A Flawed Pledge
October 4, 2010
By Humphrey Stevenson
Early last week, in response to many calls for such a document, the Republicans released “A Pledge to America.” It is similar in concept to the “Contract with America” of the 1994 Republican campaign. I eagerly read the “Pledge,” only to find it somewhat disappointing.
Here is a quote from the first page. “Whenever the agenda of government becomes destructive of these ends, it is the right of the people to institute a new governing agenda and set a different course.”
This is the first quote which I would like to take issue. At first glance, it seems to be taken from The Declaration of Independence. However, a reading of the original text we find that Jefferson did not speak of any “agenda.” Rather, he only spoke of “altering or abolishing” the government itself.
This gives us a look into the mindset of those who authored this “Pledge.” The Republicans seem to be saying, “Let’s keep this huge, bloated, overtaxing, overspending, over regulating, government in place and only change the agenda of those in charge of it.”
No, the government itself is in need of altering. This government has been set loose from its Constitutional moorings and has been driven into areas in which it was never intended and in doing so has left many of the “unalienable rights” of people shattered in its wake. Only by altering the government can we bring it back into its original bounds.
Try this quote:
“We will allow small business owners to take a tax deduction equal to 20 percent of their business income.”
“We will allow…”? Who are they to say what they will and will not allow? Must we be given permission to keep our own money? Clearly there is a division in thinking between the people and the authors of this “Pledge.”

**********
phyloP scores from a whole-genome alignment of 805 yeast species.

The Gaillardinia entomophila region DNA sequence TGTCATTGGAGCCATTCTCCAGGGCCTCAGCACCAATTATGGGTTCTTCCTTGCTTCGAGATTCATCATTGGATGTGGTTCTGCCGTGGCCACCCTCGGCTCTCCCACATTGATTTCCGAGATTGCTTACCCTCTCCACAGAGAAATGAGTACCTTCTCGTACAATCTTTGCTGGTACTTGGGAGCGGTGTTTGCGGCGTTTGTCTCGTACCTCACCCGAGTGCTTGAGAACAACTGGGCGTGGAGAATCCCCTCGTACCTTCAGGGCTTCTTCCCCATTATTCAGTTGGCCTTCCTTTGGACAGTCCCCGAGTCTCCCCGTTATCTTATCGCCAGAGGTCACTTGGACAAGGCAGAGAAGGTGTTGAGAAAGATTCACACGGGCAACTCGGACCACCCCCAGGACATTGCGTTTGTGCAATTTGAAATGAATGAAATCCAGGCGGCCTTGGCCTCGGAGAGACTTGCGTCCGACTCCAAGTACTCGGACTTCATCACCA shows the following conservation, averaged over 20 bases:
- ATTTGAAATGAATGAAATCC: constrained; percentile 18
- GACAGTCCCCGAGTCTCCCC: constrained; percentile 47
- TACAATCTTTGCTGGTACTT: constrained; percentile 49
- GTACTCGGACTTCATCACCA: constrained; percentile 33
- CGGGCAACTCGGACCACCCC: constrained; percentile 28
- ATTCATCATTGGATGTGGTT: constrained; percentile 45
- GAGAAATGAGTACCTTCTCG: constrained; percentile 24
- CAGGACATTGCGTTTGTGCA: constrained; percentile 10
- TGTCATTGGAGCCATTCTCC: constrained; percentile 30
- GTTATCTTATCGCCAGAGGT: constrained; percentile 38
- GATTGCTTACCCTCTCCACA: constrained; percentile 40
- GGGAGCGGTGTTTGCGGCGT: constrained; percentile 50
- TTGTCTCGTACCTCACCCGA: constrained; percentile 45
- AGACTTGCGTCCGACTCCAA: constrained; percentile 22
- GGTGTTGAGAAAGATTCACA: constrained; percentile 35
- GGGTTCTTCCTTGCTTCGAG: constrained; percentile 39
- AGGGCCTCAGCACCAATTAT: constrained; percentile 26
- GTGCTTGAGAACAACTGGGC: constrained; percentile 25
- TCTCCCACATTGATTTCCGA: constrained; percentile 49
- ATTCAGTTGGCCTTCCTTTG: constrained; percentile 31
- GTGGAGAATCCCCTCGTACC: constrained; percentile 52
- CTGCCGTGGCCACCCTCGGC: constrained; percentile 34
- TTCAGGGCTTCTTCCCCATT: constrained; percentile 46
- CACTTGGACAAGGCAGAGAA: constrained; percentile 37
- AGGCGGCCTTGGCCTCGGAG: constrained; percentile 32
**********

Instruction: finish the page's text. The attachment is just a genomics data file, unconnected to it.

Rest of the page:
Let’s say a mugger points a gun in your face and demands all your money. You, not wanting to end up on a table in the county morgue, comply and give the mugger $100. The mugger hands you back a twenty and says, “I will allow you to keep $20.” Is he any less a thief? There is little difference between this mugger threatening you with a gun and the government threatening you with the force of law. These Republicans running for office had better learn this fact; IT IS NOT THEIR MONEY!
The Republicans pledge to “Cut government spending to pre-stimulus, pre-bailout levels.” Why stop there? The Republicans seem to indict President Obama as the only spend-happy president we’ve ever had. Prior to the bailouts and the stimulus, the government spent money at a shockingly unsustainable rate.
The authors pledge to, “Establish a hard cap on new discretionary spending.” Here the authors have given themselves a couple of outs. The first is the term “discretionary” spending. This is opposed to “mandatory” spending which is a far larger portion of the budget. Discretionary spending is funding voted on by (or renewed by) Congress every year. The largest part of discretionary spending is the military. Mandatory spending items are mainly entitlements; Social Security, Medicare, Medicaid, Food Stamps, WIC, etc. So the Republicans are not considering cuts or caps on these programs and other entitlements. We will never get a handle on our budget crisis until entitlements are no longer a sacred cow. The second out is the word “new.” What would be considered new spending? I’m sure a wholly new proposal would be considered new spending. But what about a proposal to increase spending on an already existing program? Is that new spending or old spending? Is it subject to this cap or not?
As an aside, I found it interesting that according to the graph shown on page 12 of the “Pledge,” the Departments of Health and Human Services, Agriculture, Interior and Education eat up nearly one-half of the Federal government’s spending on assistance programs; four areas in which the Federal government has no Constitutional authority. It’s enough to make you want to pull your hair out.
There are some good points in the Pledge and I encourage you to read it for yourself. Maybe I’m just a “glass is half empty” kind of guy and was looking for far more or maybe I’m just cynical of the promises of politicians; even those on my own side. Many have said, “It’s a good start.” OK, as long as it’s only that; a start. But in my view if you’re going to shoot for something, shoot for the stars.